In the first report in which the hypothalamic-pituitary-gonadal axis was targeted for fertility control in cats, synthetic GnRH was conjugated to tetanus toxoid, emulsified, and mixed with N-acytyl-nor-muramyl-l-d-isoglutamine as an adjuvant.41 Six cats vaccinated three times at weeks 1, 2, and 4 experienced only modest and transient decreases in serum testosterone, whereas dogs vaccinated with a similar protocol experienced several months of testosterone levels consistent with immunocastration before recovering fertility. In a second study, an attempt to block the downstream effects of GnRH stimulation by prevention of LH binding utilized vaccination against LH receptors. Bovine LH receptors emulsified in N-acetylglucosaminyl-(β1-4) N-acetylmuramyl-l-alanyl-d-isoglutamine adjuvant prepared from mycobacterium cell walls were packaged into silastic implants. Implants were placed via surgical incision in the interscapular space in seven anesthetized 8-month-old female cats.42 Cats were also vaccinated intramuscularly with the same preparation on days 98, 139, 160, and 193. Cats produced antibodies against LH, resulting in the suppression of serum progesterone for more than a year. On day 345, cats were stimulated with GnRH, resulting in a rise in serum LH indicating that pituitary function remained intact. Breeding studies were not performed. In a third study, a recombinant fusion protein containing multiple copies of GnRH fused to a carrier protein fragment of leukotoxin A was emulsified in an oil-in-water adjuvant containing the immunostimulant dimethyl dioctadecyl ammonium bromide and administered subcutaneously at eight and twelve weeks of age to ten female and four male kittens.43 Tissue reactions were palpable at the injection site in all cats, but resolved in most cats within 28 days. Immunocontraceptive GnRH antibody titers persisted past 20 months in 14 of 15 cats. In males, this was associated with undetectable serum testosterone concentrations, whereas in females, it was reflected in low progesterone concentrations and failure to conceive in a breeding trial. Booster vaccines given on day 643 resulted in even higher GnRH antibody titers.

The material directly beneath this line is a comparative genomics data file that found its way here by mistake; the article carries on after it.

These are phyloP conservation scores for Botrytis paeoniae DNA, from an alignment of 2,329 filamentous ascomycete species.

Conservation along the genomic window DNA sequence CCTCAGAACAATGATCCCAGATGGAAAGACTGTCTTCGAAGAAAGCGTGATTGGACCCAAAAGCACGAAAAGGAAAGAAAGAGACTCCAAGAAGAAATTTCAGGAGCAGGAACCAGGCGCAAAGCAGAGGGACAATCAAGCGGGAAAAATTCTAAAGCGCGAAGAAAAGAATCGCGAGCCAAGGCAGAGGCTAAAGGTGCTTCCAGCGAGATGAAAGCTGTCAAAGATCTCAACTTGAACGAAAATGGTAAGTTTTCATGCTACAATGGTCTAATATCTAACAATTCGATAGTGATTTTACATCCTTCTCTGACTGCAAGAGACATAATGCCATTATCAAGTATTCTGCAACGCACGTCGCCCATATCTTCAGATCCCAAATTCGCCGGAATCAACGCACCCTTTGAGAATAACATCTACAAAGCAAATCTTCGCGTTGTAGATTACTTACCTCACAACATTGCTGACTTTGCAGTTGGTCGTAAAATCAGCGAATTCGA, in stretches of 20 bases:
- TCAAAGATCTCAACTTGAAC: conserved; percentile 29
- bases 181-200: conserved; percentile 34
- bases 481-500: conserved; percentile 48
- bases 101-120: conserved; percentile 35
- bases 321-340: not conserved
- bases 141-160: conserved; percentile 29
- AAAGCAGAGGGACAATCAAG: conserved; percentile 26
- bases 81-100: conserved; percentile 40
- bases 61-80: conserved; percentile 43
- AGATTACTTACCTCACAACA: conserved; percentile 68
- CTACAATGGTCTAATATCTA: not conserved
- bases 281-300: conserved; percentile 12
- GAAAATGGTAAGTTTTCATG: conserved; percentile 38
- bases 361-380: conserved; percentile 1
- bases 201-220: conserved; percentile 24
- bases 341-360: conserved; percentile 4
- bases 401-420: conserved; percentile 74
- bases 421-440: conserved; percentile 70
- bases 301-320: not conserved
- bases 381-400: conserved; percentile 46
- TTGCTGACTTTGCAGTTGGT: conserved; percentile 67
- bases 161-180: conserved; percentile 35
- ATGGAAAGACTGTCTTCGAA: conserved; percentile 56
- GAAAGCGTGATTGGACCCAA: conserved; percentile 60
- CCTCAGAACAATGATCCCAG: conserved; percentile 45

The first description of successful immunization against a self-antigen in cats following a single vaccination occurred when 9–12-month-old male cats were vaccinated intramuscularly with GonaCon™ (Fort Collins, CO, USA).44 The GonaCon™ vaccine is constructed with multiple copies of synthetic GnRH coupled to keyhole limpet hemocyanin carrier protein and emulsified in an oil and water adjuvant containing killed mycobacterium (AdjuVac™; Fort Dodge Animal Health, Fort Dodge, IA, USA). Six of nine vaccinated cats responded with persistently high GnRH antibody titers, which correlated with undetectable serum testosterone concentrations by 3 months post-injection. Immunocastration was associated with progressive decrease in scrotal volume and regression of androgen-dependent penile spines (Fig. 1). Semen analysis performed 6 months post-vaccination demonstrated absence of motile sperm in the responding cats. Testicular weights in those cats were only one quarter that of the sham-treated cats. Three cats with poor response to GnRH vaccination as defined by low GnRH antibody titers had testosterone concentrations, sperm counts, and scrotal volumes that were intermediate between the responding cats and the sham-treated cats.
Figure 1. Phenotypic responses of cats 6 months after receiving a single sham treatment (left) or GonaCon™, a vaccine containing synthetic GnRH coupled to keyhole limpet hemocyanin and emulsified in oil and killed mycobacterium (box). Three cats receiving a sham treatment had normal-sized testes (a), whereas cats vaccinated against GnRH had variable testicular atrophy depending on the GnRH titer and resulting suppression of testosterone (b). Androgen-dependant penile spines remained prominent in sham-treated cats (c) and regressed in cats that responded to GnRH vaccination (d).